One of the toughest parts of being a San Diego Photographer is picking the right tools, while not breaking the bank. A photography instructor, at my local community college once said, “if it has the word photography in it; it’s more than like going to cost twice as much. As a thrifty shopper, it is my duty to try to find the balance between quality and cost.
One of the most least likable tasks in photography is post processing. This is the part, where you get to put your camera’s memory stick/sd card into the computer and process the pictures for either print or the web. For most of my customers, they would prefer to just take the pictures or send them to printing lab or take them to their local Walgreens and print them. Since, I do not get to see the end result, I assume they look good. You know what happens when you assume? What I have noticed in my pictures, when I post them to the web, is a slight difference in brightness between my monitor and what the pictures looks like on a different device, such as: a tablet or smart phone.
Many times, I would go ahead and process my pictures, but before exporting all of them I would select one, for testing. I would export the picture, upload it to Dropbox and then view it on a tablet or phone, to check for color and brightness. This was an inexpensive workaround, but another thing that had been bugging me, is that I have two monitors and they don’t match, when it comes to color, contrast, or brightness; no matter how many hours I spend tweaking the control panel. This was the point that I needed something to resolve this issue.
After doing some research, I came across the Spyder4Pro, from Datacolor. They do make three different models, but the Spyder4Express was the least expensive and would only allow you to calibrate one monitor. The Spyder4Elite had all the bells and whistles, but was about $75 more that the middle model and a bit overwhelming. This is where the Spyder4Pro came in; it was just right. It calibrated two monitors and without breaking the bank too much.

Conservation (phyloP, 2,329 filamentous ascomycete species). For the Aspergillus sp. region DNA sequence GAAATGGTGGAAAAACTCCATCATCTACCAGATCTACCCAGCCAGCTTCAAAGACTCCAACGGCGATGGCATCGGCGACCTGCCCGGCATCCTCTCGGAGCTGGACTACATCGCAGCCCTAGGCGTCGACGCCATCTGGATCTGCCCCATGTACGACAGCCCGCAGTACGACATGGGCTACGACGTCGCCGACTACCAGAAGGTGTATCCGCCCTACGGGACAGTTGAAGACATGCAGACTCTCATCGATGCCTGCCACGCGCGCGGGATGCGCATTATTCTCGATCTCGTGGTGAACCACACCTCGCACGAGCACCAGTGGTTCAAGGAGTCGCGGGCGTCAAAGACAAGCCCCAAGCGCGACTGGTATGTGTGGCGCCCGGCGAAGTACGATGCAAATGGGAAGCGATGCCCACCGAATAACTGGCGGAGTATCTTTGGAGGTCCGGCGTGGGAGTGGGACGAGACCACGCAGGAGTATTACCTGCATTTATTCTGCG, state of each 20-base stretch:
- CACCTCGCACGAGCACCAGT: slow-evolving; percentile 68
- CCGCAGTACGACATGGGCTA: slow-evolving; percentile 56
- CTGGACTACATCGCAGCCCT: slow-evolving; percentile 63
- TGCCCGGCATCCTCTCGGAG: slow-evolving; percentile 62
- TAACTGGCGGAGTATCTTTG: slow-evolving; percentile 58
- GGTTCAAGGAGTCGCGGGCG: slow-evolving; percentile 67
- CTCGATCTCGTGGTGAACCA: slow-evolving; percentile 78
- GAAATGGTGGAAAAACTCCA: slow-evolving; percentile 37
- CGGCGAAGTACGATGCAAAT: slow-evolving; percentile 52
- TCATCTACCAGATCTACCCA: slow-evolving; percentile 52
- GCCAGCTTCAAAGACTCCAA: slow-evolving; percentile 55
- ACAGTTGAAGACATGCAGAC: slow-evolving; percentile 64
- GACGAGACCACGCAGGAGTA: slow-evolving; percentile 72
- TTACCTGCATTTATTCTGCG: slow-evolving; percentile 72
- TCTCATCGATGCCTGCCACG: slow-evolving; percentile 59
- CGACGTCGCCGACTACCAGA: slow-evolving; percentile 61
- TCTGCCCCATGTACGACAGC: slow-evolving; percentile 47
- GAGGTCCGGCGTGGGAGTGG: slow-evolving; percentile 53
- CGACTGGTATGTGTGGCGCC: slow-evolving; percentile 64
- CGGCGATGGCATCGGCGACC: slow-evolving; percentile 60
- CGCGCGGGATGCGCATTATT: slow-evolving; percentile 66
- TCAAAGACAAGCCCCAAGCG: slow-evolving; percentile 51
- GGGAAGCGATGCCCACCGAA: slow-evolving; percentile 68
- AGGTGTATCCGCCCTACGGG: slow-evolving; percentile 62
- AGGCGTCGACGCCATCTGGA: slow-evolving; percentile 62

Installation of the Spyder4Pro is simple. Pop in the DVD, Click Next a few times, Plug in the device, and you are ready to go. I have to say Spyder device was a little strange looking at first. Picture dangling a mouse from the top of your monitor and just hanging there, while it calibrates itself. The Spyder4 software first asks you to reset all your monitors to factory defaults. The next step is to identify what time of monitor you have. Don’t worry, if you Windows or Mac OS cannot find it; the Spyder will. The next step is to dangle the Spyder from your monitor in a certain area of the screen; it does this with the help of a elliptical weight. The screen will start flashing various colors and then you’re done. The Spyder software will show you a before and after, now key note, newer monitors are pretty much calibrated, so you won’t see a huge difference. The older monitors is where you will notice the difference and Wow!. The final step in the process is to save the profile and you are done, not too hard. I have to say that I am very pleased with the product, I feel better knowing that my monitors are calibrated and they finally actually match now.
I hope I have not bored you too much. I had a lot of fun writing this one like all of my blogs. I trust I have given you some valuable tips to think about, before planning your next shoot. It’s not all bad, just be clear and informative, it will save you a lot of headaches. Remember nothing is set in stone and there is not a perfect formula, so go out and have some fun.